Russians Gone From Ukraine Village, Fear and Hardship Remain

When night falls in Tatiana Trofimenko’s village in southern Ukraine, she pours sunflower oil that aid groups gave her into a jar and seals it with a wick-fitted lid. A flick of a match, and the make-do candle is lit.

“This is our electricity,” Trofimenko, 68, says.

It has been over 11 weeks since Ukrainian forces wrested back her village in Kherson province from Russian occupation. But liberation has not diminished the hardship for residents of Kalynivske, both those returning home and the ones who never left. In the peak of winter, the remote area not far from an active front line has no power or water. The sounds of war are never far.

Russian forces withdrew from the western side of the Dnieper River, which bisects the province, but remain in control of the eastern side. A near constant barrage of fire from only a few kilometers away, and the danger of leftover mines leaving many Ukrainians too scared to venture out, has rendered normalcy an elusive dream and cast a pall over their military’s strategic victory.

Still, residents have slowly trickled back to Kalynivske, preferring to live without basic services, dependent on humanitarian aid and under the constant threat of bombardment than as displaced people elsewhere in their country. Staying is an act of defiance against the relentless Russian attacks intended to make the area unlivable, they say.

“This territory is liberated. I feel it,” Trofimenko says. “Before, there were no people on the streets. They were empty. Some people evacuated, some people hid in their houses.”

“When you go out on the street now, you see happy people walking around,” she says.

The Associated Press followed a United Nations humanitarian aid convoy into the village on Saturday, when blankets, solar lamps, jerrycans, bed linens and warm clothes were delivered to the local warehouse of a distribution center.

Russian forces captured Kherson province in the early days of the war. The majority of the nearly 1,000 residents in Kalynivske remained in their homes throughout the occupation. Most were too fragile or ill to leave, others did not have the means to escape.

Gennadiy Shaposhnikov lies on the sofa in a dark room, plates piled up beside him.

The 83-year old’s advanced cancer is so painful it is hard for him to speak. When a mortar destroyed the back of his house, neighbors rushed to his rescue and patched it up with tarps. They still come by every day, to make sure he is fed and taken care of.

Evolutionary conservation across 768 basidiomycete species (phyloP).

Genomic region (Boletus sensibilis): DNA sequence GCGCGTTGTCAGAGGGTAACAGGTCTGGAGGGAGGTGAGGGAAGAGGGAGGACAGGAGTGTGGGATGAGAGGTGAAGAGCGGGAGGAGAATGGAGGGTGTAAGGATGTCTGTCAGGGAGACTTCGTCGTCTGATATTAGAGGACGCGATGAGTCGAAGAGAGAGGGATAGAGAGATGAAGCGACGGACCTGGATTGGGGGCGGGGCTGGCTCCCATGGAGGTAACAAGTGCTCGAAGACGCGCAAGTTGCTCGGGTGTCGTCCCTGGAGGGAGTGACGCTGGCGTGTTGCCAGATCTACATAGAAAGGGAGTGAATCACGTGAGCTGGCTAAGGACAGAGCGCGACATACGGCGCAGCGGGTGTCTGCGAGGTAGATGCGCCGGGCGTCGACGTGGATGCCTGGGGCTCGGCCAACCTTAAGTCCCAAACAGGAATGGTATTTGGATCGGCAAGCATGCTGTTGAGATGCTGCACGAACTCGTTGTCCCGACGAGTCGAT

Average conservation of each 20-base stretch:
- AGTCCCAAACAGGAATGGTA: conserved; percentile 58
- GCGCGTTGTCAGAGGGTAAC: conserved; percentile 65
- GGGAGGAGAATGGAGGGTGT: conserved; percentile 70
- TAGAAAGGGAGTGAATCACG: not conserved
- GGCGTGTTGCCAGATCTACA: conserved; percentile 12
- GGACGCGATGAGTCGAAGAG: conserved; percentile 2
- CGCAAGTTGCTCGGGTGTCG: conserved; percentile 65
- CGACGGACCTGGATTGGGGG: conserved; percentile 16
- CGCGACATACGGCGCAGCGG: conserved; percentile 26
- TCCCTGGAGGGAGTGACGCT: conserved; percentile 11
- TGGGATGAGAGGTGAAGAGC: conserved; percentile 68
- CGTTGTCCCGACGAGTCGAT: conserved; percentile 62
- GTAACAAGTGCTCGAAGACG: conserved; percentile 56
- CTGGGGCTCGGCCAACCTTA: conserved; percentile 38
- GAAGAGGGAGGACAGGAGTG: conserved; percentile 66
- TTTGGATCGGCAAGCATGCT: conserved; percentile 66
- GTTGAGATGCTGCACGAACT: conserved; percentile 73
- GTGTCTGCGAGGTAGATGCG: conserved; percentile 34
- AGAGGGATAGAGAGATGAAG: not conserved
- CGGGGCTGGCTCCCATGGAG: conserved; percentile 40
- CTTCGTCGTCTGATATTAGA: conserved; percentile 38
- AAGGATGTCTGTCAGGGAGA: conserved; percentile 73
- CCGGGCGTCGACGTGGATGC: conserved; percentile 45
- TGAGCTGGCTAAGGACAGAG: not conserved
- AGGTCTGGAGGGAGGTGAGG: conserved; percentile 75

“Visit again, soon,” is all he can muster to say to them.

Oleksandra Hryhoryna, 75, moved in with a neighbor when the missiles devastated her small house near the village center. Her frail figure steps over the spent shells and shrapnel that cover her front yard. She struggles up the pile of bricks, what remains of the stairs, leading to her front door.

She came to the aid distribution center pulling her bicycle and left with a bag full of tinned food, her main source of sustenance these days.

But it’s the lack of electricity that is the major problem, Hryhoryna explains. “We are using handmade candles with oil and survive that way,” she says.

The main road that leads to her home is littered with the remnants of the war, an eerie museum of what was and what everyone here hopes will never return. Destroyed Russian tanks rust away in the fields. Cylindrical anti-tank missiles gleam, embedded in grassy patches. Occasionally, there is the tail end of a cluster munition lodged into the earth.

Bright red signs emblazoned with a skull warn passersby not to get too close.

The Russians left empty ammunition boxes, trenches and tarp-covered tents during their rapid retreat. A jacket and, some kilometers away, men’s underwear hangs on the bare branches. And with the Russians waging ongoing attacks to win back the lost ground in Kherson, it is sometimes hard for terrorized residents to feel as if the occupying forces ever left.

“I’m very afraid,” says Trofimenko. “Even sometimes I’m screaming. I’m very, very scared. And I’m worried about us getting shelled again and for (the fighting) to start again. This is the most terrible thing that exists.”

The deprivation suffered in the village is mirrored all over Kherson, from the provincial capital of the same name to the constellation of villages divided by tracts of farmland that surround it. Ukrainian troops reclaimed the territory west of the Dnieper River in November after a major counteroffensive led to a Russian troop withdrawal, hailed as one of the greatest Ukrainian victories of the war that’s now in its 12th month..